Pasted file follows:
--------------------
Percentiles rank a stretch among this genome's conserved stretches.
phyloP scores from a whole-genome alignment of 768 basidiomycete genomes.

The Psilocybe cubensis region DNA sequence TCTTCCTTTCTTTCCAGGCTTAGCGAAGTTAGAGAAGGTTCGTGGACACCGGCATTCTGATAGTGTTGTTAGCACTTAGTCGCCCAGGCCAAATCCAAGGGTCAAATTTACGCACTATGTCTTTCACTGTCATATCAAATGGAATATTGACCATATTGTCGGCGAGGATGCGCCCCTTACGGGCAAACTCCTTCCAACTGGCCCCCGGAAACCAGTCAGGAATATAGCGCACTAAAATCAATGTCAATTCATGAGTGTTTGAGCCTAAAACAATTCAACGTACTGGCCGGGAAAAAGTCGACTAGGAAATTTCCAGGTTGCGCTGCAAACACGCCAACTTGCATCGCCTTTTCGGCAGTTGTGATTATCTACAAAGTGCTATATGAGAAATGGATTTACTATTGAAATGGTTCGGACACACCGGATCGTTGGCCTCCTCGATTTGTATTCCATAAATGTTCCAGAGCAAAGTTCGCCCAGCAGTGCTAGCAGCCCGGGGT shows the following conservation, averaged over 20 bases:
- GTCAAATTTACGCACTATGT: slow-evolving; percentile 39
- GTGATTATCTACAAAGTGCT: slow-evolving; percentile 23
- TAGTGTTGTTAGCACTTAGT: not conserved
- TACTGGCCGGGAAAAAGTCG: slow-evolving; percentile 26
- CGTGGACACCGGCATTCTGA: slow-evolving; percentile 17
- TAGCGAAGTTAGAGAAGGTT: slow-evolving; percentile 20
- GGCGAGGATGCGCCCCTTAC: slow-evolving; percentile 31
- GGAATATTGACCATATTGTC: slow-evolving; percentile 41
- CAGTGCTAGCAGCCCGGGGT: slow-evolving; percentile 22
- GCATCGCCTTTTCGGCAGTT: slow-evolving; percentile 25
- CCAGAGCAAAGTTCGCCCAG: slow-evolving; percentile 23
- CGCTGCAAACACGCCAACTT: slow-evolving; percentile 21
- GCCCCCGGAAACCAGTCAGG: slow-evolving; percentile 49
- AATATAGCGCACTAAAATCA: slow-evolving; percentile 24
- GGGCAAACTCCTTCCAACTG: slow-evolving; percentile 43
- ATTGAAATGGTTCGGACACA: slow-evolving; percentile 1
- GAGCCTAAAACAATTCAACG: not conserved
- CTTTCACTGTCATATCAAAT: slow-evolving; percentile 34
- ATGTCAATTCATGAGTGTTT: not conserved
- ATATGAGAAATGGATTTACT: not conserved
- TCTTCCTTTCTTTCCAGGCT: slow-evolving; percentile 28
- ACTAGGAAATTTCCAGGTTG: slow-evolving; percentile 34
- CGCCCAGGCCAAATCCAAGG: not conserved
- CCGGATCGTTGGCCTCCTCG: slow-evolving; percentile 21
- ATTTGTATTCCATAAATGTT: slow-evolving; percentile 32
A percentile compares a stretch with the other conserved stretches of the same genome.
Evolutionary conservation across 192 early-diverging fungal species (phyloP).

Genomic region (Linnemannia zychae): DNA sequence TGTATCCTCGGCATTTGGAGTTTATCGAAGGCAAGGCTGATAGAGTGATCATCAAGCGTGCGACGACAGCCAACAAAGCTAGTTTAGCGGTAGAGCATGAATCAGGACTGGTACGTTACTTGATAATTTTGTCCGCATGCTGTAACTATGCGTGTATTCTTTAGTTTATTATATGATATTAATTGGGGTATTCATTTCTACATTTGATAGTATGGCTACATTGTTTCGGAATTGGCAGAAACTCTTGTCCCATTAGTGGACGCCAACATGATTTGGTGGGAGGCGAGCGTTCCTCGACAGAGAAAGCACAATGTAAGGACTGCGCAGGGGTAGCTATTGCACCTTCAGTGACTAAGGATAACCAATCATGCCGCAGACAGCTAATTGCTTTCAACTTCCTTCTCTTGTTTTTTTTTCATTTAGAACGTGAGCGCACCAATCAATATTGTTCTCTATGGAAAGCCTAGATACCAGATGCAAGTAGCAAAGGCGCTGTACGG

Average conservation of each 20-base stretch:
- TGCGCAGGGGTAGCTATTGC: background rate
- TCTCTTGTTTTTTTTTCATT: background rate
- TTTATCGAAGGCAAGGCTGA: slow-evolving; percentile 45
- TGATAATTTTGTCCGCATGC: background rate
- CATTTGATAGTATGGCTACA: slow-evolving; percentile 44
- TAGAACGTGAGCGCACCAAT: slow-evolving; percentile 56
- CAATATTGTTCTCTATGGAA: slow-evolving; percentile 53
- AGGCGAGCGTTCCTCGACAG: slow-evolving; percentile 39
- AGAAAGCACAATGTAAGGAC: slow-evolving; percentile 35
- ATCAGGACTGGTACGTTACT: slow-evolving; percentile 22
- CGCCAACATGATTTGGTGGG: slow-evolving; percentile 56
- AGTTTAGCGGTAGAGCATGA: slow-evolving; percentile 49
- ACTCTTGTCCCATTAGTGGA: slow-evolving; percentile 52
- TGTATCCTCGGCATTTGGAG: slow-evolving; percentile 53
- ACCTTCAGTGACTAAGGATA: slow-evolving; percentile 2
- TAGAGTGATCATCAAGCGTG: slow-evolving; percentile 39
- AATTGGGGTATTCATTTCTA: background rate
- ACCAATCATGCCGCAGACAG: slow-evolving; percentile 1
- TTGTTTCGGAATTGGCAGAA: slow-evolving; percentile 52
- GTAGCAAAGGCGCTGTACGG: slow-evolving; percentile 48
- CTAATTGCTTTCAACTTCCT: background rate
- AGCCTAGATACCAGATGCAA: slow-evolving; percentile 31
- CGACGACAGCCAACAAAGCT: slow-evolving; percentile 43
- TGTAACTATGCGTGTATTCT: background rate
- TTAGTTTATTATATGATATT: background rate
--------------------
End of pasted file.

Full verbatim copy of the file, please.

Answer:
Percentiles rank a stretch among this genome's conserved stretches.
phyloP scores from a whole-genome alignment of 768 basidiomycete genomes.

The Psilocybe cubensis region DNA sequence TCTTCCTTTCTTTCCAGGCTTAGCGAAGTTAGAGAAGGTTCGTGGACACCGGCATTCTGATAGTGTTGTTAGCACTTAGTCGCCCAGGCCAAATCCAAGGGTCAAATTTACGCACTATGTCTTTCACTGTCATATCAAATGGAATATTGACCATATTGTCGGCGAGGATGCGCCCCTTACGGGCAAACTCCTTCCAACTGGCCCCCGGAAACCAGTCAGGAATATAGCGCACTAAAATCAATGTCAATTCATGAGTGTTTGAGCCTAAAACAATTCAACGTACTGGCCGGGAAAAAGTCGACTAGGAAATTTCCAGGTTGCGCTGCAAACACGCCAACTTGCATCGCCTTTTCGGCAGTTGTGATTATCTACAAAGTGCTATATGAGAAATGGATTTACTATTGAAATGGTTCGGACACACCGGATCGTTGGCCTCCTCGATTTGTATTCCATAAATGTTCCAGAGCAAAGTTCGCCCAGCAGTGCTAGCAGCCCGGGGT shows the following conservation, averaged over 20 bases:
- GTCAAATTTACGCACTATGT: slow-evolving; percentile 39
- GTGATTATCTACAAAGTGCT: slow-evolving; percentile 23
- TAGTGTTGTTAGCACTTAGT: not conserved
- TACTGGCCGGGAAAAAGTCG: slow-evolving; percentile 26
- CGTGGACACCGGCATTCTGA: slow-evolving; percentile 17
- TAGCGAAGTTAGAGAAGGTT: slow-evolving; percentile 20
- GGCGAGGATGCGCCCCTTAC: slow-evolving; percentile 31
- GGAATATTGACCATATTGTC: slow-evolving; percentile 41
- CAGTGCTAGCAGCCCGGGGT: slow-evolving; percentile 22
- GCATCGCCTTTTCGGCAGTT: slow-evolving; percentile 25
- CCAGAGCAAAGTTCGCCCAG: slow-evolving; percentile 23
- CGCTGCAAACACGCCAACTT: slow-evolving; percentile 21
- GCCCCCGGAAACCAGTCAGG: slow-evolving; percentile 49
- AATATAGCGCACTAAAATCA: slow-evolving; percentile 24
- GGGCAAACTCCTTCCAACTG: slow-evolving; percentile 43
- ATTGAAATGGTTCGGACACA: slow-evolving; percentile 1
- GAGCCTAAAACAATTCAACG: not conserved
- CTTTCACTGTCATATCAAAT: slow-evolving; percentile 34
- ATGTCAATTCATGAGTGTTT: not conserved
- ATATGAGAAATGGATTTACT: not conserved
- TCTTCCTTTCTTTCCAGGCT: slow-evolving; percentile 28
- ACTAGGAAATTTCCAGGTTG: slow-evolving; percentile 34
- CGCCCAGGCCAAATCCAAGG: not conserved
- CCGGATCGTTGGCCTCCTCG: slow-evolving; percentile 21
- ATTTGTATTCCATAAATGTT: slow-evolving; percentile 32
A percentile compares a stretch with the other conserved stretches of the same genome.
Evolutionary conservation across 192 early-diverging fungal species (phyloP).

Genomic region (Linnemannia zychae): DNA sequence TGTATCCTCGGCATTTGGAGTTTATCGAAGGCAAGGCTGATAGAGTGATCATCAAGCGTGCGACGACAGCCAACAAAGCTAGTTTAGCGGTAGAGCATGAATCAGGACTGGTACGTTACTTGATAATTTTGTCCGCATGCTGTAACTATGCGTGTATTCTTTAGTTTATTATATGATATTAATTGGGGTATTCATTTCTACATTTGATAGTATGGCTACATTGTTTCGGAATTGGCAGAAACTCTTGTCCCATTAGTGGACGCCAACATGATTTGGTGGGAGGCGAGCGTTCCTCGACAGAGAAAGCACAATGTAAGGACTGCGCAGGGGTAGCTATTGCACCTTCAGTGACTAAGGATAACCAATCATGCCGCAGACAGCTAATTGCTTTCAACTTCCTTCTCTTGTTTTTTTTTCATTTAGAACGTGAGCGCACCAATCAATATTGTTCTCTATGGAAAGCCTAGATACCAGATGCAAGTAGCAAAGGCGCTGTACGG

Average conservation of each 20-base stretch:
- TGCGCAGGGGTAGCTATTGC: background rate
- TCTCTTGTTTTTTTTTCATT: background rate
- TTTATCGAAGGCAAGGCTGA: slow-evolving; percentile 45
- TGATAATTTTGTCCGCATGC: background rate
- CATTTGATAGTATGGCTACA: slow-evolving; percentile 44
- TAGAACGTGAGCGCACCAAT: slow-evolving; percentile 56
- CAATATTGTTCTCTATGGAA: slow-evolving; percentile 53
- AGGCGAGCGTTCCTCGACAG: slow-evolving; percentile 39
- AGAAAGCACAATGTAAGGAC: slow-evolving; percentile 35
- ATCAGGACTGGTACGTTACT: slow-evolving; percentile 22
- CGCCAACATGATTTGGTGGG: slow-evolving; percentile 56
- AGTTTAGCGGTAGAGCATGA: slow-evolving; percentile 49
- ACTCTTGTCCCATTAGTGGA: slow-evolving; percentile 52
- TGTATCCTCGGCATTTGGAG: slow-evolving; percentile 53
- ACCTTCAGTGACTAAGGATA: slow-evolving; percentile 2
- TAGAGTGATCATCAAGCGTG: slow-evolving; percentile 39
- AATTGGGGTATTCATTTCTA: background rate
- ACCAATCATGCCGCAGACAG: slow-evolving; percentile 1
- TTGTTTCGGAATTGGCAGAA: slow-evolving; percentile 52
- GTAGCAAAGGCGCTGTACGG: slow-evolving; percentile 48
- CTAATTGCTTTCAACTTCCT: background rate
- AGCCTAGATACCAGATGCAA: slow-evolving; percentile 31
- CGACGACAGCCAACAAAGCT: slow-evolving; percentile 43
- TGTAACTATGCGTGTATTCT: background rate
- TTAGTTTATTATATGATATT: background rate